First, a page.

Abbie Elizabeth is so much more than an interior designer. She grew up in Oak Park, Illinois, home to the largest collection of homes designed by Frank Lloyd Wright, and she was reared by a family of visionaries. Abbie’s keen sense of place is informed by nature, provenance, and the critical effect that architecture has on basic emotions. When you add the practical business and people skills gained from a career on Wall Street, what you have is a multi-dimensional businesswoman and aesthete who has the heart, brains, and courage to help the rest of us sort through what we want our space to be . . . even if we don’t know it yet ourselves.
As summer gears up in the Hamptons, Abbie took the time to share some whimsy and wisdom with Social Life readers.
What does the term “interior designer” mean to you?
Designers are problem solvers, detectives, inventors, even therapists. Designing is instigating or adapting to change, whether it be purposeful or reactive. I also think creativity in interior design has to be cultivated, not necessarily taught.
Your love of design started at an early age. What were your early influences?
I can’t deny that FLW had an impact and his philosophies resonated with me. When I was in fifth grade, I started giving tours of the houses as part of my schoolwork. Incorporating natural light and utilizing existing natural elements are always considered in my designs. I didn’t realize until much later how much of an influence that childhood environment had on me, but, looking back, I consider myself to be so lucky. My grandmother taught me the purpose of a home, which is a place that nurtures and reflects your character, your experiences and your family.
Finally, my father, who does commercial design, taught me to think about the integration of social factors and how design can shape our lives and provide the atmosphere for our rapidly increasing use of technology. When you walk into any building, you experience an emotion, whether you’re conscious of it or not, and there is an incredible amount of thought that goes into the spaces we inhabit.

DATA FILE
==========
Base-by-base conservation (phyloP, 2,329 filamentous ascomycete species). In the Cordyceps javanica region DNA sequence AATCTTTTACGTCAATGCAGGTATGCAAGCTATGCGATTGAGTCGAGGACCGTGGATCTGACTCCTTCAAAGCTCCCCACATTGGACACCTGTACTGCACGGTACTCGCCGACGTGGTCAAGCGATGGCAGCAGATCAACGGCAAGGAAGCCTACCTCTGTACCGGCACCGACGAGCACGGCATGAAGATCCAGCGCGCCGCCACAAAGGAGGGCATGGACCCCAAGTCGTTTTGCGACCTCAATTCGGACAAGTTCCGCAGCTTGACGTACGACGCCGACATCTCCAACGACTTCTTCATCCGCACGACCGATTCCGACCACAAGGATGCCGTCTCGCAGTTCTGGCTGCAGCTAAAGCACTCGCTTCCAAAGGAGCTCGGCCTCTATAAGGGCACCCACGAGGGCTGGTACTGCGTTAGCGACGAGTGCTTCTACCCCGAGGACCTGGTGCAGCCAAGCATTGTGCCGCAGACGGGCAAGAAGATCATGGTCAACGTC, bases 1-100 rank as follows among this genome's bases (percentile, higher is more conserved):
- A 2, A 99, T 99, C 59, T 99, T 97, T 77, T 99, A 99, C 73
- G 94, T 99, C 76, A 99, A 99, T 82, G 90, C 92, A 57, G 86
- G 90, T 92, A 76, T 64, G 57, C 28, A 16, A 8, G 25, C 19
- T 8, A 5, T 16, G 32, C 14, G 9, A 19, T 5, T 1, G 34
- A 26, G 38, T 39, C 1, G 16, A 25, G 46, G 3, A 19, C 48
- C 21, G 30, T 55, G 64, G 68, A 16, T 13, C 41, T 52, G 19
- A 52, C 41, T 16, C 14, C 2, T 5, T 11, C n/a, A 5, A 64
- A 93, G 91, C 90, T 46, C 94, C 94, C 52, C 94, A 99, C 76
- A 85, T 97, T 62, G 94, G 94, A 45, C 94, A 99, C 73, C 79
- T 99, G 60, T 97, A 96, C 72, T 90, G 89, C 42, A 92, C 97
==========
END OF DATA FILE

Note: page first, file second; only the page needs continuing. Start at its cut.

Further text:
You didn’t go directly into design. You had a lucrative career in financial services. What was that like?
Yes! I did. That was fantastic and the best part about it was learning how to take calculated risk and to fail better. My specific role in commodity sales taught me how to build and maintain relationships with people on multiple levels and from many different backgrounds with many different visions. You have to be able to take communication, sales, and marketing skills and make them transferable. You can have an idea but if you can’t execute or close then where does that leave you? Those elements of my career on Wall Street certainly impact my success today.
What is the first thing you do when establishing a relationship with your clients?
Most of the time clients have an idea of what they want, but they just don’t know how to communicate it. I don’t think I’ve ever really thought a client was wrong; it’s more that they need someone to help them express themselves and develop a vision. So that is what I do; I become the conduit. Similar to finance, managing client needs, objectives, and troubleshooting problems are all part of design. I start with basic questions. How do you start your day? Where do you have your coffee? Do you jump out of bed to go surfing? We go through it hour by hour, and it gets very detailed. Do they entertain? Are there kids, pets, etc? We start with functionality and then move to creativity and eventually marry the two. That’s why I say designers are somewhat like therapists, because what is more personal than your home?
What is the biggest mistake people make when embarking on a design project? How do you help them through it?
Not being open to surprises. I had a client who was dead set on having a large dining table in a limited space, yet he was out to dinner five nights a week. His vision was completely scrapped, and what we came up with achieved the dining space but was also much more conducive to his lifestyle. Being able to drive on is vital. If something isn’t working, move on. If it is, roll with it.
What is your favorite aspect of the Hamptons?
My fiancé and I fell in love in the Hamptons, so I love everything. It’s amazing that two and half hours from one of the biggest cities in the world you have spectacular beaches, hiking trails, golf, vineyards, great restaurants, and privacy. There’s also a really great sense of community and support. In Chicago it’s completely normal to become friends with people you meet at a bar. The Hamptons has the same feel — everyone is friendly. In fact, just a few weeks ago I met an awesome person at the East Hampton Grill bar and he’s now officiating our wedding this fall!